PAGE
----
I’ve finished reading The Death of Dulgath. The pages read count for the year is 2033. I will be posting a review of The Crimson Vault shortly. Next up is Steven Erikson’s The Bonehunters, a 984 page epic that is going to take me some time to work through. I might sneak in a classic review (or two) in the interim…
Format: hard cover, first edition, 2016
Reading time: about 8.5 hours
One sentence synopsis: Isaac has now exposed the world to the presence of magic and supernatural creatures, but now must deal with those who are threatened by this revelation and plan to eliminate that threat.
The end is here for the Magic Ex Libris series, aside from a novelette about ancillary character Jeneta entitled Imprinted. Jim C. Hines noted on his website back in 2015 that, barring some unusual circumstances, Revisionary would be the final book in the series as he desired to move on to other projects. In my opinion the sequels have been great, but with a slight decline in quality from each book to the following one. So does the trend reverse with Revisionary? Keep reading to find out, and as always there’s going to be some spoilers, but first, on with the guest reviews…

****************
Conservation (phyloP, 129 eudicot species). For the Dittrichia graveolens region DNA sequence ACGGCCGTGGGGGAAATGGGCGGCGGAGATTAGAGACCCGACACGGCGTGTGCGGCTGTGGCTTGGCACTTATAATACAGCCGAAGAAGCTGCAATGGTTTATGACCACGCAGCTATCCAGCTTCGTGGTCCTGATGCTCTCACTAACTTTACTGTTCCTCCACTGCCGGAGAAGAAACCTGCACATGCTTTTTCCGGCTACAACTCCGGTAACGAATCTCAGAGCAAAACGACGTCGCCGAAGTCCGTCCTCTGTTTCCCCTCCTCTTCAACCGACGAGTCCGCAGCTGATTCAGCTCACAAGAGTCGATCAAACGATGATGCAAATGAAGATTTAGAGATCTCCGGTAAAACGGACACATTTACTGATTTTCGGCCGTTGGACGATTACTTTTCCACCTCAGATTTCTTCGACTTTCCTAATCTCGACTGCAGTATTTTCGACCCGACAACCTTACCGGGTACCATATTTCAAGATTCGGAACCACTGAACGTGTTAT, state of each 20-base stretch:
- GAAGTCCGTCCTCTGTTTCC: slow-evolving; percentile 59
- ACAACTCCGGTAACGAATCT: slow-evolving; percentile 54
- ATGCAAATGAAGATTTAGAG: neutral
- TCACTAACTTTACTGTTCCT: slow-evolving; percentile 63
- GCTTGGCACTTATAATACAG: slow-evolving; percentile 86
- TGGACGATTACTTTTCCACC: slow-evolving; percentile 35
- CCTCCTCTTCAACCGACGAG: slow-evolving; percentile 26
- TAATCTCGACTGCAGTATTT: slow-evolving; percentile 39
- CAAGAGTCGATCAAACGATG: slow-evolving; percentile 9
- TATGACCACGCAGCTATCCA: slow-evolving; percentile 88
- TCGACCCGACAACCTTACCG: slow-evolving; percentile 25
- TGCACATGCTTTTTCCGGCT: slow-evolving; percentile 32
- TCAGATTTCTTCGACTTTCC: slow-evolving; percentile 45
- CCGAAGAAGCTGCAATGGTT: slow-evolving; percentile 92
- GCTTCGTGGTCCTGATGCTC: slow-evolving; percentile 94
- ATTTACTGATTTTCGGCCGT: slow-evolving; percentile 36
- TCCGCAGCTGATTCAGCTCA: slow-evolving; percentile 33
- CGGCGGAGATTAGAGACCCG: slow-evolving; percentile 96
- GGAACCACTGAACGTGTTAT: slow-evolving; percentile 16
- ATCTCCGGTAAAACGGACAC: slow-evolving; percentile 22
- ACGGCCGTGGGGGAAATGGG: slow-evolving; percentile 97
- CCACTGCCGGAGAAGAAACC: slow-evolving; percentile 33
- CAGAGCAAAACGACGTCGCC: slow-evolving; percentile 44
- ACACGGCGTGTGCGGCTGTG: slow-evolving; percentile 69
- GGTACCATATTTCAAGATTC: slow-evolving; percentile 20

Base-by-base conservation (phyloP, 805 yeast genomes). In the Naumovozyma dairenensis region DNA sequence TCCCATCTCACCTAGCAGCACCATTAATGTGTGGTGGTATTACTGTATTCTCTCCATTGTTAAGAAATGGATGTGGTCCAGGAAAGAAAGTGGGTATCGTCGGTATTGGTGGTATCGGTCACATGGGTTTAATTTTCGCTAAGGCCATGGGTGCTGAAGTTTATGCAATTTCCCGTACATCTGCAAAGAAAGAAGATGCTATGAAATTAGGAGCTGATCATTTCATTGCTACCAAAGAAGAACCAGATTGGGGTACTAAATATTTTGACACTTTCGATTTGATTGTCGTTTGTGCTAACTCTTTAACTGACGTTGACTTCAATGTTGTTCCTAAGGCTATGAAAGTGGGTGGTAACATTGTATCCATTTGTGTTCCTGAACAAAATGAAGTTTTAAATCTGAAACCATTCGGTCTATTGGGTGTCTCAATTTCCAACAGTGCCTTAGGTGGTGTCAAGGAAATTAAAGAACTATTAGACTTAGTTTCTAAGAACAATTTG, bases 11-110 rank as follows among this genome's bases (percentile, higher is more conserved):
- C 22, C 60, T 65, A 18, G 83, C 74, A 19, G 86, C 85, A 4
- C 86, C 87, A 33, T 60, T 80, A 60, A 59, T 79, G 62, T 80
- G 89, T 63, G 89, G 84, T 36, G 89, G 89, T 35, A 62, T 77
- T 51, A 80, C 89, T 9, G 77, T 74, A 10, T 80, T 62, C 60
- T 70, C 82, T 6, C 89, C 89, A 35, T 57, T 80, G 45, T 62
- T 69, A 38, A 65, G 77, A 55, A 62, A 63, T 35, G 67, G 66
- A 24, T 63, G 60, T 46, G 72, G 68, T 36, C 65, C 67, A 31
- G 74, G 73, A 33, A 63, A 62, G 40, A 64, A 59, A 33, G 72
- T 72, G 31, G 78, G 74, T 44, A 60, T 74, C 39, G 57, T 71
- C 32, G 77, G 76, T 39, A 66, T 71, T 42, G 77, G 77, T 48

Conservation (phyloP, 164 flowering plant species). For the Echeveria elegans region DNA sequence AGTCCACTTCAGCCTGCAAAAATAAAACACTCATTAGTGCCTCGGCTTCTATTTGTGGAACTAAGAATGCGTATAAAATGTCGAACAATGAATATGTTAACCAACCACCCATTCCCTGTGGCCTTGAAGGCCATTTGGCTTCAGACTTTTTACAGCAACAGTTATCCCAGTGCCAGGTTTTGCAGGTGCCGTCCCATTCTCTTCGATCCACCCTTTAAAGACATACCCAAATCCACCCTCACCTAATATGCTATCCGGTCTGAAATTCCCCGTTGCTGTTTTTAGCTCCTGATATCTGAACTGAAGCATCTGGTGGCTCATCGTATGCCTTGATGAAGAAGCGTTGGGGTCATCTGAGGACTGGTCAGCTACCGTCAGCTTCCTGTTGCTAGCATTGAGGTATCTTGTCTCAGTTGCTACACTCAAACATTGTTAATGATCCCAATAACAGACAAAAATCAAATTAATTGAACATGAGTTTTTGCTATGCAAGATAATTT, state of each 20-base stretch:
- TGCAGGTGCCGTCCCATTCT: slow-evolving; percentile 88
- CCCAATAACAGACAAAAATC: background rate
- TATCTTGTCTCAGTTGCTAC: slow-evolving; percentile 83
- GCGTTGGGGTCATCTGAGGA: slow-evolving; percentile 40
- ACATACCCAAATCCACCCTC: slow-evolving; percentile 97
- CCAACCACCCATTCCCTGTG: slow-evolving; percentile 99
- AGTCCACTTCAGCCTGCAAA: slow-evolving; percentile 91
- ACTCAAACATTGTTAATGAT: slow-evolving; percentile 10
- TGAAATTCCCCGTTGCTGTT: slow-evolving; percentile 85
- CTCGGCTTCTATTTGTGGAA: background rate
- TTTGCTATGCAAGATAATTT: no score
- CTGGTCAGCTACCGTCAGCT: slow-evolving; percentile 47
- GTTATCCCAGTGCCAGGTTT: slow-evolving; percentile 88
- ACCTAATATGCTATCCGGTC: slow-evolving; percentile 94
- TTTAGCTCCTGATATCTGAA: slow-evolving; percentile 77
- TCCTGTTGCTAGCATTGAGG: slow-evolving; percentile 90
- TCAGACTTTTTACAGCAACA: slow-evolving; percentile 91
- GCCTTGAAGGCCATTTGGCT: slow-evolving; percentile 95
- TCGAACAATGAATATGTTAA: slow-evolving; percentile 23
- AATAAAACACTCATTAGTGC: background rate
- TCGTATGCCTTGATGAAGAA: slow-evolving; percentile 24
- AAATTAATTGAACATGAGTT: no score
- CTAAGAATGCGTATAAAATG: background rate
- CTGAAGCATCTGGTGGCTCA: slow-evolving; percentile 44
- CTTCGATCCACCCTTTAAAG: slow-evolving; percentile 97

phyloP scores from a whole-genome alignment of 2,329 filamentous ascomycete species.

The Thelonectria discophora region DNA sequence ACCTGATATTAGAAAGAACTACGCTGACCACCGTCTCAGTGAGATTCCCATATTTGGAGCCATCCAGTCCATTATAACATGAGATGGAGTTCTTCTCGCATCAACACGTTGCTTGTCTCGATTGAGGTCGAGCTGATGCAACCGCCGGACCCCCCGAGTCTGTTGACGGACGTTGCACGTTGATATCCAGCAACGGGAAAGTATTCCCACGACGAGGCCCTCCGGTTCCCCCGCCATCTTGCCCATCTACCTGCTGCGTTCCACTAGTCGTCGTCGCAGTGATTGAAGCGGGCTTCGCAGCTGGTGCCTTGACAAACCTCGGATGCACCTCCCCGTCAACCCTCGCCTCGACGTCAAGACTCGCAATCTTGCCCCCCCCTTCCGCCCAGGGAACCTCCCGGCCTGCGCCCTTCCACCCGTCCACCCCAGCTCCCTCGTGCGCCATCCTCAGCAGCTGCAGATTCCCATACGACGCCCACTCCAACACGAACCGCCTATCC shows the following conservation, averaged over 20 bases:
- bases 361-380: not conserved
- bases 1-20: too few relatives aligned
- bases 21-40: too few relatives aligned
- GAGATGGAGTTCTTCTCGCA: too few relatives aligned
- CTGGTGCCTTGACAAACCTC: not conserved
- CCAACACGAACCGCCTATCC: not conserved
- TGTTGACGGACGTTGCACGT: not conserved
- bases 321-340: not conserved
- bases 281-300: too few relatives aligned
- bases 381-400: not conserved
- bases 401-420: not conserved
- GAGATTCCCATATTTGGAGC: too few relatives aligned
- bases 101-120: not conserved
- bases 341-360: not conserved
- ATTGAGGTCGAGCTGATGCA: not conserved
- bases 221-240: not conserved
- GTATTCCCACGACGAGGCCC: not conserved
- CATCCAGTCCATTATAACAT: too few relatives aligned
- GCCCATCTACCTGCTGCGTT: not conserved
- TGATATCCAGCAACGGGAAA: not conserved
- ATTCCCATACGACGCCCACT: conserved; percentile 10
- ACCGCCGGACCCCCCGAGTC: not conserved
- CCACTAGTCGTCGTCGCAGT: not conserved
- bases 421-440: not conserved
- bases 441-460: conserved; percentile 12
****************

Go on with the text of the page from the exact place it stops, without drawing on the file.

Liz Bourke at Tot.com states: “Hines’ love for speculative genre literature shines through on every page. In many ways, this series is an ode to the weird, the batshit, and the wonderful imaginative possibilities of speculative fiction—which does occasionally make it feel as though it’s playing an insider’s game: it might be a little too sincere about its love, sometimes…It reflects, too, a world in which governments cannot be trusted in the least to respect due process and human rights, and its generally optimistic tone is darkened by the underlying dialogue on the nature of civil rights and equality before the law when whole classes of people can be designated as not human enough at a government’s convenience. This is a fantasy novel that deals with the trappings of the security state, and its positive ending is a fragile, fragile thing. Deeper thematic arguments and questions of political morality aside, Revisionary is an awful lot of fun. I personally really enjoyed the fact that Isaac spends most of the novel simply surrounded by competent women…If I have one complaint, it’s about the italicised sections of context-free dialogue that open each chapter. It takes a while for a reader to realise who’s talking in these segments, and that is a little distracting.”